Sitka Community Hospital
Juneau-based healthcare executive Charles Clement has guided SouthEast Alaska Regional Health Consortium (SEARHC) since 2012. Under Charles Clement’s tenure, SEARHC recently expanded its network of healthcare providers into the city of Sitka through a recent merger.
To improve its ability to provide high-quality healthcare to its patients, SEARHC recently consolidated with Sitka Community Hospital. In April, SEARHC completed negotiations with Sitka’s Assemly to take over the city’s hospital facilities. After a delayed closing date, all transactions were completed on August 1.
More than 130 former Sitka employees will join SEARHC as staff. The healthcare group will now provide outpatient health services as well as urgent, long-term and emergency care at five facilities previously managed by the hospital.
All health systems will operate under new names associated with the SEARHC consortium. Sitka residents will be able to access all care services throughout the transition period. SEARHC has also expanded the city’s urgent care services to include imaging and lab testing.
Alaska Resilience Initiative
A Native of Tsimshian and Athabascan heritage, Charles Clement holds a degree in economics and political science from Northern Arizona University. Since 2012, he has led the Southeast Alaska Regional Health Consortium (SEARHC) as president and CEO. Outside of work, he supports charitable organizations including the Alaska Children’s Trust (ACT).
Since its establishment in 1988, the ACT has worked to prevent child abuse and other adverse childhood experiences through programs such as the Alaska Resilience Initiative (ARI). The ARI is a collaboration among non-profits, state, and government organizations aimed at healing systemic trauma and promoting mental health and justice. The ARI provides national and state-specific information about trauma, as well as resources such as tailored, in-person trainings. Volunteers join in the mission to prevent and heal childhood trauma by joining in periodic workgroupsthat advocate for policy and budget changes in hospital and school systems across the state. For more information about the Alaska Children’s Trust or the valuable work of the ARI, visit www.akresilience.org.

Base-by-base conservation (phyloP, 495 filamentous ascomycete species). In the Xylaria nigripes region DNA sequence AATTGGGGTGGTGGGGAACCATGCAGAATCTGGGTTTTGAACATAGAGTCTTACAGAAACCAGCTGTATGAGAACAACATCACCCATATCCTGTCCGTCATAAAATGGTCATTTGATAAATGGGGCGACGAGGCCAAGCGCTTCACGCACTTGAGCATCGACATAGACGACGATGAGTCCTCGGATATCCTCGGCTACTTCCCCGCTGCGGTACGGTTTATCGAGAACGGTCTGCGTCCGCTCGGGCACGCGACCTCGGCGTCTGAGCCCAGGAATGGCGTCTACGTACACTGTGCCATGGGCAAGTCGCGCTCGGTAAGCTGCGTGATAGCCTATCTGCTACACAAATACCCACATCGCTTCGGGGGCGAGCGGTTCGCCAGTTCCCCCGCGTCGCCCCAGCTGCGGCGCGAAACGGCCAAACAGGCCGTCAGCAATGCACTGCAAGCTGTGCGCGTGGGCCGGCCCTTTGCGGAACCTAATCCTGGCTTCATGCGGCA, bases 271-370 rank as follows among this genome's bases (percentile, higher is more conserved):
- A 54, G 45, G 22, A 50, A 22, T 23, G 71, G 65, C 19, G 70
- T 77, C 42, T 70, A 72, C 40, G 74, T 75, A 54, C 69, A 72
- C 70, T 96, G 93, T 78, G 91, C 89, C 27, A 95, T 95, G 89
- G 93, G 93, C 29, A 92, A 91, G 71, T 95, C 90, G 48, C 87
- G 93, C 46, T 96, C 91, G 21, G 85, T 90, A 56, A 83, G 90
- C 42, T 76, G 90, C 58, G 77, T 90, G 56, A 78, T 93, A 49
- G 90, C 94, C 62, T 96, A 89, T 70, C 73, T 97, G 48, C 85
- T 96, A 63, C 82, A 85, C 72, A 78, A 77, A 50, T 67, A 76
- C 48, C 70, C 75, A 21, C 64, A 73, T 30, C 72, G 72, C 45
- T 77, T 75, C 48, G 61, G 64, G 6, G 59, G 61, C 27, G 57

SouthEast Alaska Regional Health Consortium
Charles Clement, who is Tsimshian and Athabaskan, serves as president and CEO of the Native American-run Southeast Alaska Regional Health Consortium (SEARHC) serving 26 Alaskan communities. As an aspect of his work, Charles Clement and the SEARHC board of directors recently awarded grants to 15 of the communities the organization serves, including $50,000 to the Skagway Traditional Council.
The Skagway Traditional Council is a federally recognized Native American tribe for the Skagway Tlingit and Haida Indians. The mission of the council is to uphold the tribe’s sovereignty and government and to protect and nurture their members economically and otherwise. The Council oversees several other projects, including the Sheldon Museum and the Sealaska Heritage Center.
The Council will be able to use the money from SEARHC within the year to support local Alaska Native and American Indian residents with recreation center memberships. They will also make improvements to area bathrooms, adding in grab bars and non-slip mats for safety. In addition, the Council will be able to make non-smoking patches available along with helmets for the region’s youth.
A graduate of the University of Alaska with a master’s degree in public administration, Charles Clement also participated in the Executive Leadership Program at Harvard Business School. Charles Clement leverages his experience to serve as president and CEO of the Southeast Alaska Regional Health Consortium (SEARHC), which recently hosted high school students for a unique educational program.
From April 23 through April 26, SEARHC welcomed 17 Native American and Indian high school students to participate in the Ethel Lund Village Health Occupations Program (VHOP). The students were selected to visit SEARHC Mt. Edgecumbe Hospital for nearly a week to learn about the diverse array of health care careers in the community.
In addition to participating in a tour of the campus and a luncheon with SEARHC’s chief operating officer, students visited nursing stations and learned about the behavioral health and dental professions. Further, they enjoyed an overnight stay on Biorka Island, where they undertook communication and leadership training and met with Ethel Lund, the founder of SEARHC and VHOP.